Parallel Stripes IV




3D Animation

Posthuman Studies

Parallel Stripes is a series of exploratory very short films inspired by the work of Aphex Twin and Neri Oxman and completed in Fall and Winter of 2019 with SideFX Houdini. They present semi-natural landscapes in a critical post-humanistic manner.

Aphex Twin released on 1994 his “Selected Ambient Works Volume II” album, a landmark in the fields of electronica, ambient techno, and intelligent dance music. They received critical acclaim worldwide and still form the basis of ambient electronic music references. My personal research regarding spatial experiences and they way I could create 3d works that would not conform to the strict two-dimensional nature of a screen or projection lead me to the extremely wide cinemascope ratio of 2.88. Hence the title Parallel Stripes became an umbrella for these videos.

Neri Oxman is an American–Israeli designer and professor at the MIT Media Lab, where she leads the Mediated Matter research group. She is known for art and architecture that combine design, biology, computing, and materials engineering.

Her work embodies environmental design and digital morphogenesis, with shapes and properties that are determined by their context. She coined the phrase “material ecology” to define her work, placing materials in context. Stylistic trademarks include brightly colored and textured surfaces with structure at many scales, and composite materials whose hardness, color, and shape vary over an object. The results are often designed to be worn or touched, and inspired by nature and biology.

Critical posthumanism is a theoretical approach which maps and engages with the “ongoing deconstruction of humanism”. It differentiates between the figure of the ‘posthuman’ (and its present, past and projected avatars, like cyborgs, monsters, zombies, ghosts, angels etc.) and ‘posthumanism’ as the social discourse (in the Foucauldian sense) which negotiates the pressing question of what it means to be human under the conditions of globalisation, technoscience, late capitalism and climate change (often, very problematically, by deliberately blurring the distinctions between science fiction and science fact.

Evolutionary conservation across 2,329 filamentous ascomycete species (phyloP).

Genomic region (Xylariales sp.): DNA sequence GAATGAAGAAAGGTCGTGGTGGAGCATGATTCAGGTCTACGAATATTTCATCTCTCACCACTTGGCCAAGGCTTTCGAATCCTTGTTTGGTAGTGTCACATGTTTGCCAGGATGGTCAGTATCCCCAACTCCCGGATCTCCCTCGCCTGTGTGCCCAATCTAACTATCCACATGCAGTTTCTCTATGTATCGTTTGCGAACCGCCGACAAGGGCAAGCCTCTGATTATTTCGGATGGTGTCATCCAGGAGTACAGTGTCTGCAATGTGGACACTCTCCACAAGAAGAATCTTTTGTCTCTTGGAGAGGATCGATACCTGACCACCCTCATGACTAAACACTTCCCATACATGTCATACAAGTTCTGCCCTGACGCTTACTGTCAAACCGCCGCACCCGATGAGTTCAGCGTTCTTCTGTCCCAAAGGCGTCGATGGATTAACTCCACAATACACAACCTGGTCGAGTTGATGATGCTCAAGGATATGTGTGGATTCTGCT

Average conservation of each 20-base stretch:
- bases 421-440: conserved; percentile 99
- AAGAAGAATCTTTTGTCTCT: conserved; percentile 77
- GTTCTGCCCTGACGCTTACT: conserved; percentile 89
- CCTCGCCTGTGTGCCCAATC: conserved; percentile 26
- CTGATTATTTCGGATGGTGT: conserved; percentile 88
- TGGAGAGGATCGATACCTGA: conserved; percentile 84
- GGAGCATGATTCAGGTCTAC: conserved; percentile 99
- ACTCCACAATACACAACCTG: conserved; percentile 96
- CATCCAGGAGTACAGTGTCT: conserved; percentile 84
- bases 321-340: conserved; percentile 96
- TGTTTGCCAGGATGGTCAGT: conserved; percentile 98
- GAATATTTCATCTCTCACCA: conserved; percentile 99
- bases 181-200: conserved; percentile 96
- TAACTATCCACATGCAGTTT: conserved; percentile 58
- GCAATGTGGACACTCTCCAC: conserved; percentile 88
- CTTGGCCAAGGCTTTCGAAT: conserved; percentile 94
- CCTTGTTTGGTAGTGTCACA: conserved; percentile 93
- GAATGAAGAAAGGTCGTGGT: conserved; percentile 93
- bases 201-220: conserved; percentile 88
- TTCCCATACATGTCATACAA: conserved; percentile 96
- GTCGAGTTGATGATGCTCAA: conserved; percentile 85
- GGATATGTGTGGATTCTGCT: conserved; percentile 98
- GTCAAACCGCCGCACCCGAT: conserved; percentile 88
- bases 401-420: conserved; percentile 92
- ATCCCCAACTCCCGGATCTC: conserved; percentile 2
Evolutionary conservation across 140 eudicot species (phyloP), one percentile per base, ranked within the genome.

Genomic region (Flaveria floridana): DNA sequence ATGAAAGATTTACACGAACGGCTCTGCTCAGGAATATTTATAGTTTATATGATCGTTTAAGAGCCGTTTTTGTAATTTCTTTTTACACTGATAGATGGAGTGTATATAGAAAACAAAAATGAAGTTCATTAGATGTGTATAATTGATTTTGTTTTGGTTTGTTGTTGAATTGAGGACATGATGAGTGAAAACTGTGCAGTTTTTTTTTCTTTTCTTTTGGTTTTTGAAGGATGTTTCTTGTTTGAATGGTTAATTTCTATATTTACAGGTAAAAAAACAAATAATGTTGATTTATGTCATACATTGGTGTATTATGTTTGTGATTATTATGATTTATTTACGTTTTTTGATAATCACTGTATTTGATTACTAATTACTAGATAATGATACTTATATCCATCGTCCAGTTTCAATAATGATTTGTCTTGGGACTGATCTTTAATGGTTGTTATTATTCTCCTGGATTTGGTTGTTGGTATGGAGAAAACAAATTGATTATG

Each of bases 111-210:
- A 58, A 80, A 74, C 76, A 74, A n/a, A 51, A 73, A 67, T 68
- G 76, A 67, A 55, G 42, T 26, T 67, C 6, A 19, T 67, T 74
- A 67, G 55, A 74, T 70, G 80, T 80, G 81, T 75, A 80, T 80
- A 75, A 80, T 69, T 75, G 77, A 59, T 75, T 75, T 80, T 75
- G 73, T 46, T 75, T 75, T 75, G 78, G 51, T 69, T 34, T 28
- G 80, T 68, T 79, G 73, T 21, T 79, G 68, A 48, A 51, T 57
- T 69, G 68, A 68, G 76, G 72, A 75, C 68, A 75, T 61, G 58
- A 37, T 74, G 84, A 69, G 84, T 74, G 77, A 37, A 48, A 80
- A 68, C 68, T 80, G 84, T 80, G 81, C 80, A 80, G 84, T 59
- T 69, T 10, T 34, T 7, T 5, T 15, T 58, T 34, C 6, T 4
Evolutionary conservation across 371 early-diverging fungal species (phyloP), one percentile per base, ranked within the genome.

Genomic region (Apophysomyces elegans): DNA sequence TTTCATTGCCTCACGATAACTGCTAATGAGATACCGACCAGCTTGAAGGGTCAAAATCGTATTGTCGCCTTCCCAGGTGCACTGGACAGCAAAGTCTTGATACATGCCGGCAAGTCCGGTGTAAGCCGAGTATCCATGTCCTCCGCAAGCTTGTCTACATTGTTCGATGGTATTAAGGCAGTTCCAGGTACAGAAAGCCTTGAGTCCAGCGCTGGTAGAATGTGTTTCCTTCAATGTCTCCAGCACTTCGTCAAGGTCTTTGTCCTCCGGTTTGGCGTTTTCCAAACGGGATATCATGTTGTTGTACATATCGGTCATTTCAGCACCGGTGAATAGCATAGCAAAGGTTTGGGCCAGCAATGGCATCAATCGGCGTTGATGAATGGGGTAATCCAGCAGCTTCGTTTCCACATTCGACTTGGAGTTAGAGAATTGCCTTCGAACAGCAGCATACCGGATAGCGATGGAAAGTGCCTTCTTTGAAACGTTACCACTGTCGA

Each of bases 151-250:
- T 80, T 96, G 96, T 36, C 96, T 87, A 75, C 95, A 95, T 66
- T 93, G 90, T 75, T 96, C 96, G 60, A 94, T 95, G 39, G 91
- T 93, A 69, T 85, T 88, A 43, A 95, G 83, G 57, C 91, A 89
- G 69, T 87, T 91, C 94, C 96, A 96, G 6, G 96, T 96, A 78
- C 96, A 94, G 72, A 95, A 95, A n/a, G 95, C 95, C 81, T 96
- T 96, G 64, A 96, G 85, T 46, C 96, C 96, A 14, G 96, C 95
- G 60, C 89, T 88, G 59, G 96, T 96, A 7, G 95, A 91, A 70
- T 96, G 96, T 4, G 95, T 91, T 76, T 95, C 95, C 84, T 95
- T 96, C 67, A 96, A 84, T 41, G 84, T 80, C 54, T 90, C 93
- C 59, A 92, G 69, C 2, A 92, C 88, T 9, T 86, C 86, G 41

The critical in the phrase ‘critical posthumanism’ gestures towards the more complicated and non-dialectical relationships between the human and the posthuman (as well as their respective dependence on the nonhuman). Posthumanism in this critical sense functions more like an anamnesis and a rewriting of the human and humanism (i.e. ‘rewriting humanity’, in analogy with Lyotard’s notion of “rewriting modernity”). Critical posthumanism asks a number of questions that address these complications: how did we come to think of ourselves as human? Or, what exactly does it mean to be human (especially at a time when some humans have apparently decided that they are becoming or have already become posthuman)? What are the motivations for this posthumanising process and when did it start? What are its implications for nonhuman others (e.g. the ‘environment’, ‘animals’, ‘machines’, ‘God’, etc.)?

One of the first anamnesis and at the same time a sensory reference for this project has been the work of Bjork and Timothy Morton. 

It turned out the philosopher, Timothy Morton, was a fan of Björk. Her music, he told her, had been “a very deep influence on my way of thinking and life in general”. The sense of eerie intimacy with other species, the fusion of moods in her songs and videos – tenderness and horror, weirdness and joy – “is the feeling of ecological awareness”, he said. Morton’s own work is about the implications of this strange awareness – the knowledge of our interdependence with other beings – which he believes undermines long-held assumptions about the separation between humanity and nature. For him, this is the defining characteristic of our times, and it is compelling us to change our “core ideas of what it means to exist, what Earth is, what society is”.

The short film that was originally produced before Parallel Stripes took shape, bares the name of one of Bjork’s most famous pieces, “Pagan Poetry”



Aphex Twin – Parallel Stripes

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